We know to avoid plastics because they are made of non-renewable fossil fuels, they are not biodegradable, and they leach hormones and toxic chemicals. What many of us are unaware of is that plastics make up the fabric of our everyday life. Look down at your shoes, socks, and pants. Do you know what the fabric composition of your clothes is? Look at your rug, your couch, your bed, and the sheets on it. Do you know what they’re made out of? Chances are they’re plastic, or at least part plastic.
“It slips through our fingers and our water filters and sloshes into rivers and oceans like effluent from a sinister industrial factory. It is no longer embodied by a Big Mac container on the side of the road. It has come to seem more like a previously unnoticed chemical listed halfway down the small print on a hairspray bottle, ready to mutate fish or punch a hole in the ozone layer.”
“Once the solvent vaporizes, it is easily inhaled. Because of this, both dry cleaning employees and customers are directly at risk of breathing in the chemical. The dangers of perc are not isolated to the dry cleaning facility. Perc can follow you home. The chemical remains in dry-cleaned clothing long after it leaves the cleaner and the levels of perc in the garment will accumulate with each cleaning process. But, as you just learned, the perc doesn’t just stay in your clothing, it off-gases. A study found that if you were to put four freshly dry-cleaned sweaters in your car and step into the grocery store for an hour on a warm day, you would return to a car that was well exceeding the safe limit of perc exposure….
“But perc pollution reaches much further than your home and car. The contaminant has been detected in groundwater and both public and private wells. It’s also found in soil. Perc can become airborne from soil and water, and once in the air can be inhaled. The effect of perc on our bodies is severe. Short-term exposure at low levels can cause inebriation, dizziness, and irritation in the eyes, nose, mouth, throat, and respiratory tract. Short-term exposure to perc at high levels can cause fluid buildup in lungs, difficulty speaking and walking, headaches, drowsiness, dizziness, nausea, and irritation of skin and the respiratory system. If a person’s exposure to perc is at a high level, even for a short time, the chemical can cause unconsciousness and death.
“Prolonged exposure to perc can result in damage to the central nervous system, kidneys, and liver. It is recognized as a probable human carcinogen and linked to cases of cervical cancer, bladder cancer, esophageal cancer, kidney cancer, lung cancer, breast cancer, and non-Hodgkin’s lymphoma. In 2007, it was estimated that 1 in 10 wells in California were contaminated with perc.”
Did you know that most of your clothing is made out of plastic? The plastic from your clothing makes its way into our…www.amazon.com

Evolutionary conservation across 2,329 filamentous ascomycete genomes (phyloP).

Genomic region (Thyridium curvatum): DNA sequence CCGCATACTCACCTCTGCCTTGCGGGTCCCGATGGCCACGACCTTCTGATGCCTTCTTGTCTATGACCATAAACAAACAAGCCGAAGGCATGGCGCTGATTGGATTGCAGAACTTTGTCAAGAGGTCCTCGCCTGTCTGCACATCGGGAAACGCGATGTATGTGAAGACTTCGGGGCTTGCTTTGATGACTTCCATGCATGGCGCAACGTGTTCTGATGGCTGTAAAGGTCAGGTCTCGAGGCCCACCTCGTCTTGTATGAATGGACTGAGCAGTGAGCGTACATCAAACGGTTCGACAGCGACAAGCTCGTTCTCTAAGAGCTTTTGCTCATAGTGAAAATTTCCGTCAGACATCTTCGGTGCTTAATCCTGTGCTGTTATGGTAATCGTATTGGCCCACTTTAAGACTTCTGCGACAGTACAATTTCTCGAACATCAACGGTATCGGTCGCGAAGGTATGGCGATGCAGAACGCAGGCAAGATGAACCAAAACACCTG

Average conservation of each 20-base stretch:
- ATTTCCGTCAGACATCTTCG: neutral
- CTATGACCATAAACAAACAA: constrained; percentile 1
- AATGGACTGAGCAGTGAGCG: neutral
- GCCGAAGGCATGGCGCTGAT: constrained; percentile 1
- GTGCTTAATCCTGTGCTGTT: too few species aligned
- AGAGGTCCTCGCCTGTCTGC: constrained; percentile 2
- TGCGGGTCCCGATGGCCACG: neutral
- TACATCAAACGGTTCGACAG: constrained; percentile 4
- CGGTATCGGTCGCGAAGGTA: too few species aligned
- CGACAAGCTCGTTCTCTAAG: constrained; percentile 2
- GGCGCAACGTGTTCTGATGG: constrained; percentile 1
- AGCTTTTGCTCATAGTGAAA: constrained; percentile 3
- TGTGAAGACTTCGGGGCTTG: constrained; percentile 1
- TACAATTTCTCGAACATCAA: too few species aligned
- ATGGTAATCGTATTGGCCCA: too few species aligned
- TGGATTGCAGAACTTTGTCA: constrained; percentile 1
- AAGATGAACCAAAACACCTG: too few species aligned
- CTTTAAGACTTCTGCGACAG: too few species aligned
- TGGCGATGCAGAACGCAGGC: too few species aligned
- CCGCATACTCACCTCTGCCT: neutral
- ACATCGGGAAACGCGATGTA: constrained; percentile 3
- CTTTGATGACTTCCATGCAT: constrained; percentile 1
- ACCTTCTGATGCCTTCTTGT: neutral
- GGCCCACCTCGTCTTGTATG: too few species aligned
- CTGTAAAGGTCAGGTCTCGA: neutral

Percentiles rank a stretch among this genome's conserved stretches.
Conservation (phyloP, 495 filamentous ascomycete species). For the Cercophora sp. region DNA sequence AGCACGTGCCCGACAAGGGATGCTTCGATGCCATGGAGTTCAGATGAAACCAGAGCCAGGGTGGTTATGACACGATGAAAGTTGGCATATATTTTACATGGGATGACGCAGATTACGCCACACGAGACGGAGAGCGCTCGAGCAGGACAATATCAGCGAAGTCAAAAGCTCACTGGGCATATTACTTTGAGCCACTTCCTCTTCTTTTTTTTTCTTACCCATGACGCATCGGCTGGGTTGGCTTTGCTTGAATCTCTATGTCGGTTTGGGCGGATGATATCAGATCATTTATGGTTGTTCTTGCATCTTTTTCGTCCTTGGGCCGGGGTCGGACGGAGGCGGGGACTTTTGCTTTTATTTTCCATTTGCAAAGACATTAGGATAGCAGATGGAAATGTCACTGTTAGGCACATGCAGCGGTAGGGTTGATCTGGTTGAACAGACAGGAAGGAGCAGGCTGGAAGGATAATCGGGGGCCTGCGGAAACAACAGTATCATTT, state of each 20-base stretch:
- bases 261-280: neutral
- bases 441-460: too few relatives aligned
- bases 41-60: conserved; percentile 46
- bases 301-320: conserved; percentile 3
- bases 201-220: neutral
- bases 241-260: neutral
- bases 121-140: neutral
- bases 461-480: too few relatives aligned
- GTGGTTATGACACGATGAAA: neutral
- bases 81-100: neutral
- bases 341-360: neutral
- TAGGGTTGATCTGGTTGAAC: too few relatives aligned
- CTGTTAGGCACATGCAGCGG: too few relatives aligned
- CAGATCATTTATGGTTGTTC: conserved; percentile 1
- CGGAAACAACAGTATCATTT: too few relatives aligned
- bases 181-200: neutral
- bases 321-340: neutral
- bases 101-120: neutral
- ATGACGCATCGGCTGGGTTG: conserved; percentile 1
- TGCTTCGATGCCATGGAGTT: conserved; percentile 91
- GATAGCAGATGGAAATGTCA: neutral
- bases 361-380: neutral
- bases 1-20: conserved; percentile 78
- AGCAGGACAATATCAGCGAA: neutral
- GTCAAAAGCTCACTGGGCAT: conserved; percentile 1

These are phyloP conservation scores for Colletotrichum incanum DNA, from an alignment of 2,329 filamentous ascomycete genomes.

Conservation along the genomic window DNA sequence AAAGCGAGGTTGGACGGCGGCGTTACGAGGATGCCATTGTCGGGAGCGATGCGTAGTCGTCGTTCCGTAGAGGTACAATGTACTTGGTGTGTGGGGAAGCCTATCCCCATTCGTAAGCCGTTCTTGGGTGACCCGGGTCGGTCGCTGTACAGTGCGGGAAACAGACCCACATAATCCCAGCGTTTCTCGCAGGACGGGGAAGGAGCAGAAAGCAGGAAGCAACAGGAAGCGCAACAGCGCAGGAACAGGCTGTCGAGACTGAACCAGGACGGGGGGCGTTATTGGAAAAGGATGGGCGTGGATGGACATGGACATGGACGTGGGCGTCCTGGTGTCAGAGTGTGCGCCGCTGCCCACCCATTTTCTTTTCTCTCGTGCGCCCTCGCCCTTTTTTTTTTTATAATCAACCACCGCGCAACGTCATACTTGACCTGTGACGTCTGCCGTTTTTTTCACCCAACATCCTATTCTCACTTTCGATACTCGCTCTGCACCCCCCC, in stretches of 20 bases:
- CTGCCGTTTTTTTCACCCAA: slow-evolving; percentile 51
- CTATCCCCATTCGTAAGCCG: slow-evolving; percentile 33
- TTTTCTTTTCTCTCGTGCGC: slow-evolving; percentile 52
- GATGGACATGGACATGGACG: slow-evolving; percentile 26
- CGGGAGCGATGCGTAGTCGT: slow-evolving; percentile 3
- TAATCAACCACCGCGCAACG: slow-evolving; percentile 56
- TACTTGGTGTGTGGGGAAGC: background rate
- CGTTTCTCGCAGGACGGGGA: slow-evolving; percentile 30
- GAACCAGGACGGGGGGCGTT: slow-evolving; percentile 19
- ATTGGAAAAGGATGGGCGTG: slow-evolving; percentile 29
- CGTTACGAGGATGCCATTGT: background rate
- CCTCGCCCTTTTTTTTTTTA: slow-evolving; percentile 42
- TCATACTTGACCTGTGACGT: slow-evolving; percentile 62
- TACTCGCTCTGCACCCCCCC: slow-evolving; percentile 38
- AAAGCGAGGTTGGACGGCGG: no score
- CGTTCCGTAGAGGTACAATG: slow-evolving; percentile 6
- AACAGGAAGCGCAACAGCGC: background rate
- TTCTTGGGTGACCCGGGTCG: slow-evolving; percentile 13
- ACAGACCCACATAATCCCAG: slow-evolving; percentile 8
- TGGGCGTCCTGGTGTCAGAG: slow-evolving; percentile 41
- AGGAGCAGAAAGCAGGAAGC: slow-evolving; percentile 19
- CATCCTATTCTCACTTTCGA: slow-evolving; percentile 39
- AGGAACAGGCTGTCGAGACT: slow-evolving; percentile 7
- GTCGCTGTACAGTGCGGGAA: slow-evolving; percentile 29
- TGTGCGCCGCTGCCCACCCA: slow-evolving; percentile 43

“The prevailing mantra that all economic growth is good defies the reality of life on a finite planet with finite resources. There is an urgent need for new economic thinking and new indicators that value quality as well as quantity in our economic metrics.”
- Introduce realistic pricing and taxation to reflect the actual cost of fossil fuel use and embedded carbon;
- Introduce carbon (or non-green plastic) floor prices;
- Tax embedded carbon (or non-green plastic) through targeted sales taxes;
- Fund research, development, and innovation;
- Converge carbon (and green plastic) markets and instruments into a worldwide structure;
- Replace GDP growth as the primary objective for societal progress;
- Adopt new indicators — such as the Genuine Progress Indicator — that accurately measure human development, welfare and wellbeing, rather than production growth;
- Establish explicit funding and re-training programmes for displaced workers and communities;
- Provide government assistance to enable older industries to diversify to lower carbon (and green plastic) production;
- Reframe business models and roles for declining industries such as oil, gas, and coal;
- Create an international convention, applying to nations and non-state actors alike, with legally enforceable rules and mechanisms for policing the global commons;
- Support citizen action and litigation against countries and actors exceeding legal limits;
- Require that market prices reflect the real costs of production, integrating social, environmental and ecosystem values into pricing;
- Ensure greater materials efficiency and circularity by 2025;
- Actively support efforts to restore degraded lands and water through methods such as open ocean plastics recovery and Ecosystem Regeneration Camps;
- Recognize that the degree of social change needed to make a successful transformation to a sustainable future will extend throughout society, requiring fundamental shifts in behavior and rethinking of national and community support and care systems.
“The human conscience evolved in the middle to late Pleistocene as the result of the hunting of large game. This required cooperative, band level sharing of meat. Because tribal foragers are highly mobile and can quickly shift between different communities, authority is almost impossible to impose on the unwilling. And even without that option, males who try to take control of the group or the food supply are often countered by coalitions of other males.
“This is clearly an ancient and adaptive behavior that tends to keep groups together and equitably cared for.”